The fare schedule and ridership projections announced this week show that financial sustainability will be hard to come by for the new transit line.

A regular fare will cost riders $27.50 if they are paying cash or $19 if they use the new electronic fare card system, Presto. There are a host of other discounts, including for students, seniors and (not listed here) for airport workers who can purchase a monthly pass for $300.

UP fare structure

What about revenue?

Metrolinx estimates that the annual operating costs of the airport line will be $70 million and will attract 2.5 million annual riders by 2018 when it will be financially self-sufficient (capital costs will not be covered by fares).

According to Metrolinx, 55% of all riders will be “business” customers, while the remaining 45% will be “leisure” customers.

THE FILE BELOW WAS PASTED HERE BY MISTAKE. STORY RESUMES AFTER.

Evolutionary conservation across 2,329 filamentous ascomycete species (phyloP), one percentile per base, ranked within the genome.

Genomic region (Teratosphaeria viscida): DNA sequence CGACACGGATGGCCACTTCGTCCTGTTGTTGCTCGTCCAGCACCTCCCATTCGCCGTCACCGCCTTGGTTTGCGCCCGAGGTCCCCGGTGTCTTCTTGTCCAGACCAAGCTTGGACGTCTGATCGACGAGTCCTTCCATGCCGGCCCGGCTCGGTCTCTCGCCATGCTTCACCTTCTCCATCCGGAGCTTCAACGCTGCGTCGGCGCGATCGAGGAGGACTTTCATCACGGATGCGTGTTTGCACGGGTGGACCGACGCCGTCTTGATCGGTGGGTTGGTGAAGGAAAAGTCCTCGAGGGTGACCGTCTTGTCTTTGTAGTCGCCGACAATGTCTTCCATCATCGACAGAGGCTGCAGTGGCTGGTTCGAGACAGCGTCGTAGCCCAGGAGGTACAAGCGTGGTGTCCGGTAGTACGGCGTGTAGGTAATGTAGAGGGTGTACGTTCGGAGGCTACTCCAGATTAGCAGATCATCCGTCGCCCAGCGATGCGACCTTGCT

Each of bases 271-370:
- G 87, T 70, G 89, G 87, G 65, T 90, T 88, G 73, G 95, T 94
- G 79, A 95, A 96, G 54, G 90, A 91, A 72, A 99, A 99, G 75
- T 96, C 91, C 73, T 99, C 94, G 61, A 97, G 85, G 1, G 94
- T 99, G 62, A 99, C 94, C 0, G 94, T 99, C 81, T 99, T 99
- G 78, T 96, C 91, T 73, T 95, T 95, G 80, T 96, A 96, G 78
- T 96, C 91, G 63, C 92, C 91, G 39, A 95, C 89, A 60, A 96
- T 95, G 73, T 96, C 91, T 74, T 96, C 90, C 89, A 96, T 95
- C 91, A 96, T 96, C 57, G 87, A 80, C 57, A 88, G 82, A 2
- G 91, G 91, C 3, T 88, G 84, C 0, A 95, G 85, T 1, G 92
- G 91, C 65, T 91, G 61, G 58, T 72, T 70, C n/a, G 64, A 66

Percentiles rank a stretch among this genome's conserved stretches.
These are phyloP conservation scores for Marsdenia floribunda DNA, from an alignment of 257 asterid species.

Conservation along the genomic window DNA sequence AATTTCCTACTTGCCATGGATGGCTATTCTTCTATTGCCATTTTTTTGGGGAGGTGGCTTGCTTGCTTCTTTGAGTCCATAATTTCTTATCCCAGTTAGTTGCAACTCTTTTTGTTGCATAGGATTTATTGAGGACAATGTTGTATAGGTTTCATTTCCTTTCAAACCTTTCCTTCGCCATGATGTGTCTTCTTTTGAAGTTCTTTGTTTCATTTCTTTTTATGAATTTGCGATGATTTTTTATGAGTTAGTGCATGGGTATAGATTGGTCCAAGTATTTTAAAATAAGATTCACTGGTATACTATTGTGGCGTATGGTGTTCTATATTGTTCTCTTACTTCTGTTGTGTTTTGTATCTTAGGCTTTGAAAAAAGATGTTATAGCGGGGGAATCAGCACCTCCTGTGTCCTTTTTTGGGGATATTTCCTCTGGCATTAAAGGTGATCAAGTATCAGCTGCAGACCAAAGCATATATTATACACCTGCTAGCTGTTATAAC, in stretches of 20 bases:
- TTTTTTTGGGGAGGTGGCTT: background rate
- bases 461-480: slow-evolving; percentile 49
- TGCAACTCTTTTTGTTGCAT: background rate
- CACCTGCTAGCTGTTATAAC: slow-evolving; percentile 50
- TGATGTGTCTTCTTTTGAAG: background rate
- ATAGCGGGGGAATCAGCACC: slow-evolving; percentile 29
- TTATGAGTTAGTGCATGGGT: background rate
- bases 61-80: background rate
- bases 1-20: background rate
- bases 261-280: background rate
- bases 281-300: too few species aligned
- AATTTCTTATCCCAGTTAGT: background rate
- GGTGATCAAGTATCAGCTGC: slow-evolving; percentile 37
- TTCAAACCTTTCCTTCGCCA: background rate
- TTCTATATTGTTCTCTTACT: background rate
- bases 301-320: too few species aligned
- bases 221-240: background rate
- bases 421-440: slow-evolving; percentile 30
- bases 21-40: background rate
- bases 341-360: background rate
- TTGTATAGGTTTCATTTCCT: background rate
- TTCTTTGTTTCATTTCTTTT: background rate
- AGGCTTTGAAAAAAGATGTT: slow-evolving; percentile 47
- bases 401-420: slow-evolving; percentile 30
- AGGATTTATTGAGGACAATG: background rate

That means there will be 1,375,000 business customers in 2018. If 50% of those business customers pay the full cash fare (our estimate), that will be produce $18,906,250 in annual revenue. The remaining 50% will pay using their Presto cards, bringing Metrolinx $13,062,500 in revenue.

The remaining “leisure” customers will total 1,125,000. If 50% of those customers, or 562,500 (again our estimate), pay the full cash fare of $27.50 – out of town visitors, for example – Metrolinx will receive $15,468,750 in annual revenue. If the remaining 562,500 customers pay the Presto fare of $19, it will bring in $10,687,500 per year for Metrolinx.

Taken as a whole, Metrolinx will generate $58,125,000 in annual revenue – or around $12 million less than its operating costs, even under the agency’s optimistic ridership forecasts – which Ontario’s Auditor General criticized as being too optimistic.

These figures don’t included capital costs, which the Auditor General estimated could add an additional $20 million annually.

GO Transit customers are likely to bear the brunt of that shortfall as they are the agency’s largest source of revenue, bringing in $357 million last year. The next source of operating revenue is a direct subsidy from the province for $120 million.